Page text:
Public-Private Partnership Initiatives

July 21st, 2012
in econ_news, syndication

Econintersect:  One area where partisan bickering is being overcome with bipartisan action is in the area of public-private partnerships.  Michael B. Indiana-toll-road-signLikosky, Director, Center on Law & Public Finance, New York University has provided us with a number of examples of how such activities are swimming against the tide of negativity that has consumed so much of the political dialog in the twenty first century.  He maintains that both presidential candidates, every governor and almost every large employer is vigorously in support of partnering.  Support among political factions includes those who identify themselves as Democrats, Republicans, Tea Partiers, Independents and others, according to Likosky.

Follow up:

Likosky told Econintersect:

Throughout the country, innovative public-private-partnerships are driving growth.  Investors and entrepreneurs are partnering with federal, state and local governments to make infrastructure, energy and manufacturing projects happen.

Likosky says he will be following such endeavors and will share them with us as more specific details develop.  As of today he has four specific areas on which to report, which follow.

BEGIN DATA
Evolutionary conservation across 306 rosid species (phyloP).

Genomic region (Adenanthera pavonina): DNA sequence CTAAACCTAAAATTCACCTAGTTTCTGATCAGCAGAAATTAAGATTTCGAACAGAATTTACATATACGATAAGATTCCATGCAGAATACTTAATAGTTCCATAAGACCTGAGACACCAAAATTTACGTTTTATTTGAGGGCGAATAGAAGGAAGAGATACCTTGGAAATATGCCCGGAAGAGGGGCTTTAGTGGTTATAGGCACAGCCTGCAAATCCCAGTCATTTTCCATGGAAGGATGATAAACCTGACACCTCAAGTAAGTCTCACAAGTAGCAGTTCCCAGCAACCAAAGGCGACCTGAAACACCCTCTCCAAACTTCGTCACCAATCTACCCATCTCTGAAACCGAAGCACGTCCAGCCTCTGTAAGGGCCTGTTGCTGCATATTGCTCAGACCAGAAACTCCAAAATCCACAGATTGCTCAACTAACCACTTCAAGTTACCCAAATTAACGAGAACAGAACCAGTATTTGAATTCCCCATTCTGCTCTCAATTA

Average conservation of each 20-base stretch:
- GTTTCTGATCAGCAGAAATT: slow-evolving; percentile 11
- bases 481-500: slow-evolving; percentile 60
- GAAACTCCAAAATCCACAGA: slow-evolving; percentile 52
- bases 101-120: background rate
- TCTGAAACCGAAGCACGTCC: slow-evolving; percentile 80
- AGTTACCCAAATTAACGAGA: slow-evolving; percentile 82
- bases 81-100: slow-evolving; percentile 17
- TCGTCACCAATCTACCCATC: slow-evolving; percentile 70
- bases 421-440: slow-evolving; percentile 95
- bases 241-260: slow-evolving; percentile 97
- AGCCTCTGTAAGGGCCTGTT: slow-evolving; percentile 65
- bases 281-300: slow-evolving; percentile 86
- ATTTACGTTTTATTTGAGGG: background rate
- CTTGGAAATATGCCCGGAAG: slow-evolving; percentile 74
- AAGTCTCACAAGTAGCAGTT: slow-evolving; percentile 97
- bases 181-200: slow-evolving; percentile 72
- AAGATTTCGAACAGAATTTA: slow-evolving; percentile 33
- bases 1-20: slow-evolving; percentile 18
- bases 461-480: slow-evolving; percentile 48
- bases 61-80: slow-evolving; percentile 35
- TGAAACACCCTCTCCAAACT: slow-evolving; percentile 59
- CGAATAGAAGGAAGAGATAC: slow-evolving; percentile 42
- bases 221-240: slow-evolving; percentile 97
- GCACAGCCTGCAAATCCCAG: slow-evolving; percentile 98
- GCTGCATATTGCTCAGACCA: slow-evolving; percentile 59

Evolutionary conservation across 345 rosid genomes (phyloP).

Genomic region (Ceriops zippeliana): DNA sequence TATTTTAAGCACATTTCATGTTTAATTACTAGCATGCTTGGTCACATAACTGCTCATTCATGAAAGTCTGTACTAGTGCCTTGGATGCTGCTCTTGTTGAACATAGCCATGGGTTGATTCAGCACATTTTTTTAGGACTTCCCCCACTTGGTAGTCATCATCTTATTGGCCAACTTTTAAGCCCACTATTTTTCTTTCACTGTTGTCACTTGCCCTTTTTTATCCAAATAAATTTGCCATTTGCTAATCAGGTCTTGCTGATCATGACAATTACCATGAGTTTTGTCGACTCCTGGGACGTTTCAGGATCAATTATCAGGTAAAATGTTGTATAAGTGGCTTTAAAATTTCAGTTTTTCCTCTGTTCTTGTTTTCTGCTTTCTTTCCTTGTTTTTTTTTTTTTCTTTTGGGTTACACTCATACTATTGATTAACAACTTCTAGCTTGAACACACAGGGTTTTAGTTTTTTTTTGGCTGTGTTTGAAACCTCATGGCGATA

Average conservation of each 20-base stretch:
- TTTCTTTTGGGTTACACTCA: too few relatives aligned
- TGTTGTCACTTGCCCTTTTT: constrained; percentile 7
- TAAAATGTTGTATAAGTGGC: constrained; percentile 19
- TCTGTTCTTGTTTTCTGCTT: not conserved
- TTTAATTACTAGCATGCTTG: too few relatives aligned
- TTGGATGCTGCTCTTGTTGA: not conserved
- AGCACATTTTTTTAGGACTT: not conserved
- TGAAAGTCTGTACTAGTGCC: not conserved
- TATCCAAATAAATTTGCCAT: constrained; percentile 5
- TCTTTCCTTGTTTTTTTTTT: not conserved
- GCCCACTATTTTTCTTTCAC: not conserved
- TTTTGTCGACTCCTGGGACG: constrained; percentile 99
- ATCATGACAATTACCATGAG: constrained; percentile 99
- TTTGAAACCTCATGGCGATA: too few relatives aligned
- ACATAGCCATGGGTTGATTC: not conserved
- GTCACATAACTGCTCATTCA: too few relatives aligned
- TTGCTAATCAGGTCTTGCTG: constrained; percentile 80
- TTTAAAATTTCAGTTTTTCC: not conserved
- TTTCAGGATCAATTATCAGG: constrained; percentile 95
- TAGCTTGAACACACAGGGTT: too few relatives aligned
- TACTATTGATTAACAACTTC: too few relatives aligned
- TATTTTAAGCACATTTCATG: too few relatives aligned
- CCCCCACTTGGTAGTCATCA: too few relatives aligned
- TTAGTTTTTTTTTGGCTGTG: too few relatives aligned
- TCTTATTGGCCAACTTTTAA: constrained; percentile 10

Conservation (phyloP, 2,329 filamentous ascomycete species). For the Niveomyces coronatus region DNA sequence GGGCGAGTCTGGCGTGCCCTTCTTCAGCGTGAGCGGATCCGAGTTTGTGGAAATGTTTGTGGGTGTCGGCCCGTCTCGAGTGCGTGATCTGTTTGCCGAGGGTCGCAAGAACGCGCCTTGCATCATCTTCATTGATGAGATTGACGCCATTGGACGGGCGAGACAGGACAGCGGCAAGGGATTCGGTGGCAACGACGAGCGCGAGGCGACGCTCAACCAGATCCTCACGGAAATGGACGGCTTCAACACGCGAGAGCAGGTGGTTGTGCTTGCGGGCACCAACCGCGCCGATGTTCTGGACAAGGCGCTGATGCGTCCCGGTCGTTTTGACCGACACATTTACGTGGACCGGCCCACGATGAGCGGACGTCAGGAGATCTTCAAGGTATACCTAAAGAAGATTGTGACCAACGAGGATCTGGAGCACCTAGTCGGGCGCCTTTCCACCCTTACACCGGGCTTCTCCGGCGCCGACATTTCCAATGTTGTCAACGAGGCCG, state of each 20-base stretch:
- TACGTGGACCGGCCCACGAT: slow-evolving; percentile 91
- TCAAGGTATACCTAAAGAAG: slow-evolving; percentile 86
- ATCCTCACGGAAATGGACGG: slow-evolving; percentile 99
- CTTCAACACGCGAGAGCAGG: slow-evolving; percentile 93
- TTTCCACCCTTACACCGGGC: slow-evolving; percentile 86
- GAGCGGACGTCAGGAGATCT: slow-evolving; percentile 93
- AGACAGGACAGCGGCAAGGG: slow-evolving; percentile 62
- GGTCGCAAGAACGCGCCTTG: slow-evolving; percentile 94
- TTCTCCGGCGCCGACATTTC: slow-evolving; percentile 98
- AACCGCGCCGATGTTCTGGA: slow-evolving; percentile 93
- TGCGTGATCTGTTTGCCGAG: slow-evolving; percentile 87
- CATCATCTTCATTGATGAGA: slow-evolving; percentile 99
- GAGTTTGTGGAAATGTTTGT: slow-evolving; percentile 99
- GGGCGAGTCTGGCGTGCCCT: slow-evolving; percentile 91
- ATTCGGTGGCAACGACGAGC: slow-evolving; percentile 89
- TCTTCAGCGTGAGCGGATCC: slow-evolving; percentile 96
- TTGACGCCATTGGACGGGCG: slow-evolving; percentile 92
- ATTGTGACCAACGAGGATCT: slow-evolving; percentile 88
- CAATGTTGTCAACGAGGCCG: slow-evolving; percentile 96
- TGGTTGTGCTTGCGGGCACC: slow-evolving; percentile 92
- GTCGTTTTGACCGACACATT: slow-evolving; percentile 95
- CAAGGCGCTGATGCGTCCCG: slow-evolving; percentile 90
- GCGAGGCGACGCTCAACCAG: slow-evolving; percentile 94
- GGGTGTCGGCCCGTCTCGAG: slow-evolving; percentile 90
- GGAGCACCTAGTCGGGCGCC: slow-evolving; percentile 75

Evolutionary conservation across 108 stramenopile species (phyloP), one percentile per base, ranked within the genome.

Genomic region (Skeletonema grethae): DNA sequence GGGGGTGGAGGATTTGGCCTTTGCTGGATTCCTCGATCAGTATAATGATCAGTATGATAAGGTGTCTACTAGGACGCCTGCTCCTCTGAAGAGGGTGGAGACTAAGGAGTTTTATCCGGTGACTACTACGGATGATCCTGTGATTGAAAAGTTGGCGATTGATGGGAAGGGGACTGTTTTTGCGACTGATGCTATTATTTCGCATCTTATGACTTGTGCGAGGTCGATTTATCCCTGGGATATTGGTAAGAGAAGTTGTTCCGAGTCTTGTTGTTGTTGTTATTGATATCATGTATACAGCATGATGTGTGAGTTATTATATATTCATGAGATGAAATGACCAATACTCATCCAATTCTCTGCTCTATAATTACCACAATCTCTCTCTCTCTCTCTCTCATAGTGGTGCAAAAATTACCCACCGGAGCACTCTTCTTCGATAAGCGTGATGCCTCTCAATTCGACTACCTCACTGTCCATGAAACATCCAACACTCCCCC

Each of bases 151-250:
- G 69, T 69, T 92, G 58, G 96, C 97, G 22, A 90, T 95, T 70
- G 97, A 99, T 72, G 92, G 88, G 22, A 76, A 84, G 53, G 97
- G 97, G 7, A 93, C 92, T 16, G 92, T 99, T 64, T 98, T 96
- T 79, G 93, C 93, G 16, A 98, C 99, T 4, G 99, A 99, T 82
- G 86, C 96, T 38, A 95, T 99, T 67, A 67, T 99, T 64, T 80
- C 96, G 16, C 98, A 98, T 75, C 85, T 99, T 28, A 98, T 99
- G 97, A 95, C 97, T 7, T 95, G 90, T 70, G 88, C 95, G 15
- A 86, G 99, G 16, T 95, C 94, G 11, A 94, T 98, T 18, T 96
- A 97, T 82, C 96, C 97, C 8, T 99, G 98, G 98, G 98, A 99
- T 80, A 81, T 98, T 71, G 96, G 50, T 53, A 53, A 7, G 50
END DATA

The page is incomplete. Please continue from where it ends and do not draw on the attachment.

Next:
Indiana Toll Road

Indiana Governor Mitch Daniels (R) recently described a process which created a state owned public utility out of the Indiana Toll Road.  The utility is operated by a private enterprise licensed by the state.  Some Democrats (including Sen. Jeff Bingham, D, NM) criticized what Indiana did as a sell-out of state property.  Daniels replied with a complete description of what actually has transpired in an Op Ed in the Charleston Daily Mail:

The factual errors in Sen. Jeff Bingaman's recent attack on Indiana's infrastructure program are rivaled only by their conceptual backwardness.

First, the facts.

The New Mexico senator writes that Indiana "sold" its toll road.

False. The state still owns the road.

We have simply converted it to a regulated utility, under a 432-page agreement that tightly controls everything from toll rates to how long the operator has to remove dead animals from the roadway.

In addition to generating nearly $4 billion in cash for the state, our transaction committed the road's operators to an additional $4.4 billion in improvements to the road itself.